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The Pulse News Reader, an iPad application that was highlighted on-stage at Apple’s Worldwide Developer Conference yesterday by Apple chief executive Steve Jobs, was removed last night from Apple’s App Store. (It has since returned, and you can download it here — more on that in a moment.) The app’s disappearance was prompted by objections from The New York Times, which sent VentureBeat an email with more details about the company’s complaints.

The Times’ objection was embarrassing for Apple, and it was criticized by tech pundits like Techdirt’s Mike Masnick, who said the company seemed to be “confused about its own RSS feed,” which allows users of programs like Google Reader to read the headlines and summaries (but not the full text) of the latest Times articles without visiting the nytimes.com site.

So is The Times just freaking out because someone is republishing its RSS feed? Diane McNulty, The Times’ executive director of media relations, told us that the Pulse app goes further than that:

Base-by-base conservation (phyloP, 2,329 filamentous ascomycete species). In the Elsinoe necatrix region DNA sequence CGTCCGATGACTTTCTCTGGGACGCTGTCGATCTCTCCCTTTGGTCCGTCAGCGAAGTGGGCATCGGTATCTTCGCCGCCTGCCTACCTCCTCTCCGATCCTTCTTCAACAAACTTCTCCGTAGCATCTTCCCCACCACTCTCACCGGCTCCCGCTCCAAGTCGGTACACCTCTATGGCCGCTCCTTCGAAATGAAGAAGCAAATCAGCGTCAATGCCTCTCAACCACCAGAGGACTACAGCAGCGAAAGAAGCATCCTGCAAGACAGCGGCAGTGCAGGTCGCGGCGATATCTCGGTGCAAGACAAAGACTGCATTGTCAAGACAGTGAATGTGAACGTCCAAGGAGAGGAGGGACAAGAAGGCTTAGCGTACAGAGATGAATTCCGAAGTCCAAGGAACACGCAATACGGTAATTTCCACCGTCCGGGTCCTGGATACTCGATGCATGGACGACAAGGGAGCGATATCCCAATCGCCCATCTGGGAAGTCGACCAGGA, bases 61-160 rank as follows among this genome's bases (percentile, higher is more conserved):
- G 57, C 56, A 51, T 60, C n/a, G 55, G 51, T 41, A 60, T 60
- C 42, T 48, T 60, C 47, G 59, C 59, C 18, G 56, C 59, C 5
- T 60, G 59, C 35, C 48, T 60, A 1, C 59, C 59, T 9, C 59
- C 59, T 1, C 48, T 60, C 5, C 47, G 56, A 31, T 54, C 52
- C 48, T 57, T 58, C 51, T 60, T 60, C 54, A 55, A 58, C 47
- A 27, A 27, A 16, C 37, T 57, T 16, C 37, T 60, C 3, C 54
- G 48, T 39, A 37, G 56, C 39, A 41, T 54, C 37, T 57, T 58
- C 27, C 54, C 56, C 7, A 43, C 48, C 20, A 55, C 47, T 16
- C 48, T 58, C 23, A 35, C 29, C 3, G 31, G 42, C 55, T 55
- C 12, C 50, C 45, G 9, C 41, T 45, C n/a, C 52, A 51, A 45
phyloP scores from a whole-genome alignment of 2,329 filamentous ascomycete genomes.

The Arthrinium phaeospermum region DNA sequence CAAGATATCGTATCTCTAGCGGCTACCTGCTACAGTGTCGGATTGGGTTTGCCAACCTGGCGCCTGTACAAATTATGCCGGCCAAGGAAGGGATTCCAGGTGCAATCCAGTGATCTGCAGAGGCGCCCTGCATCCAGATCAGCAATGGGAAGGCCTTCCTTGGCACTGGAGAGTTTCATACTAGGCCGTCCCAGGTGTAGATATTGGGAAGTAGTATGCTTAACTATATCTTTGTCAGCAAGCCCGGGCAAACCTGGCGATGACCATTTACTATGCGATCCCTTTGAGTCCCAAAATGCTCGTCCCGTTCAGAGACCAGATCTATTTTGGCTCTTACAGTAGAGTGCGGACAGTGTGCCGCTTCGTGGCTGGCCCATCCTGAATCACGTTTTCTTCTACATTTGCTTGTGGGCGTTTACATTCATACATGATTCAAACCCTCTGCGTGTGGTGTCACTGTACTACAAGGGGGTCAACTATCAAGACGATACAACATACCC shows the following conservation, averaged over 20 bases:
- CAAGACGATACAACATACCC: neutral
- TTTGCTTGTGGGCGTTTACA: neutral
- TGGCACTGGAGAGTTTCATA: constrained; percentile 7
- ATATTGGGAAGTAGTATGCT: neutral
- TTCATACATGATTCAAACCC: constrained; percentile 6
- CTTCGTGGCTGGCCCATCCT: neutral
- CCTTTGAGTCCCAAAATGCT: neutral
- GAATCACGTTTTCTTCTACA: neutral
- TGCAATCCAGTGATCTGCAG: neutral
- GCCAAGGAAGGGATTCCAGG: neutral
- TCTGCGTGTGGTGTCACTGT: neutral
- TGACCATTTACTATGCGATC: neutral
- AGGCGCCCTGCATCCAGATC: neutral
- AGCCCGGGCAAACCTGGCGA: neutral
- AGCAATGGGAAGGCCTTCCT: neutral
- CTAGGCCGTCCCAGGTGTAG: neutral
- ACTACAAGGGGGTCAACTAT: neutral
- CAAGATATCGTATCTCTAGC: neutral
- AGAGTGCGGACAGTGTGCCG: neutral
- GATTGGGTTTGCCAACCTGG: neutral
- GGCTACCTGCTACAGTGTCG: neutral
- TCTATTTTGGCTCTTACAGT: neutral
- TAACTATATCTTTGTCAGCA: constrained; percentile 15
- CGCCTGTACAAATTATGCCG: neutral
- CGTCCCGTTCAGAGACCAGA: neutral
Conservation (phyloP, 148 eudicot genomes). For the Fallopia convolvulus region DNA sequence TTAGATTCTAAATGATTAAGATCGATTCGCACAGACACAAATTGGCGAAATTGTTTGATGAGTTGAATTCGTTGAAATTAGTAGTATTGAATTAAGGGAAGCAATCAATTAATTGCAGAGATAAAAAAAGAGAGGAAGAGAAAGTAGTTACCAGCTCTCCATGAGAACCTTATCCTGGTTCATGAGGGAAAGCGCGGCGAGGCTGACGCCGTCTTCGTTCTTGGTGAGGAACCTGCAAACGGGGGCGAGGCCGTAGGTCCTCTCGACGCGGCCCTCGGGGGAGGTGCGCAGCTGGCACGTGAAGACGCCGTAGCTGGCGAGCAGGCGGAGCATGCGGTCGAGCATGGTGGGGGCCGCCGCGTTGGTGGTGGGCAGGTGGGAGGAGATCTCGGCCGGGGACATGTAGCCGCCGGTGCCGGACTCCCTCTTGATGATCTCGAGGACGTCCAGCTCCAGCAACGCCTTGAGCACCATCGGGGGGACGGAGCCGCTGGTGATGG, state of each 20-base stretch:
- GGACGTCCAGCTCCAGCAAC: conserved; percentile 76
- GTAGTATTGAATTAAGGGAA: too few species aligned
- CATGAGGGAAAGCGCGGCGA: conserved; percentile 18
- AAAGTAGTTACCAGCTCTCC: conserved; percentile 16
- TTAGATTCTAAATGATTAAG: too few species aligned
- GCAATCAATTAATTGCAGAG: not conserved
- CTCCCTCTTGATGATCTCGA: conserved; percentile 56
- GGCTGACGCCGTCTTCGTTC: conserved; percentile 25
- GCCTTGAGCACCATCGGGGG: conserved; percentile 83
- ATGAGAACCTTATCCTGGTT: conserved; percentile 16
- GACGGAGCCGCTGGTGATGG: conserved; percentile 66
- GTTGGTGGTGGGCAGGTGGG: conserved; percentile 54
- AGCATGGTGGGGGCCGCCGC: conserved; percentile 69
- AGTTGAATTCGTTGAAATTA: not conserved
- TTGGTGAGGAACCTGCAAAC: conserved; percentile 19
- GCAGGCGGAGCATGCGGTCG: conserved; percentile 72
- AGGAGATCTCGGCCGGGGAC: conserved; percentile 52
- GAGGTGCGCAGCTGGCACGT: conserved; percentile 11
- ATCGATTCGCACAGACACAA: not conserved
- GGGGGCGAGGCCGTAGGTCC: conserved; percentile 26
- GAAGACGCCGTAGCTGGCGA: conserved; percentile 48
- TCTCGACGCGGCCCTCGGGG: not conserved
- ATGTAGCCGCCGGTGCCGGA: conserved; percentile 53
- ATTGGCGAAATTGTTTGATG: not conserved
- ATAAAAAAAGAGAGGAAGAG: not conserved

The Terms of Use on our RSS feeds makes it clear that the RSS feeds are available for non-commercial use only. By charging for an app ($3.99) that gives users access to our RSS feeds, they are violating that provision of the Terms of Use.

Furthermore, when a user clicks on a story in the News Pulse Reader, it takes them to the nytimes.com site, which is framed within the News Pulse Reader app browser, as opposed to taking them directly to our site. (Since our RSS is not full text, once a user of any of our RSS feeds views the RSS headline/summary of any of our articles, a user can click a button in the app labeled “Web” & this opens our web site up but keeps the user within the App.) This is a violation of the nytimes.com Terms of Use.

Finally, they are using the Times name/content to promote their app, particularly because the Times RSS feed comes preloaded on the App and we are featured in their demonstration video: http://www.alphonsolabs.com/video.

Pulse was created by Ashay Kothari and Ankit Gupta, two students at the Stanford Institute of Design.

So why has the app returned? McNulty told us she doesn’t know yet, while another spokesperson told Times reporter Brad Stone, “We think it has been reinstated by error.” Apple hasn’t commented. And Kothari told TechCrunch, “We’re trying to figure that out ourselves.”

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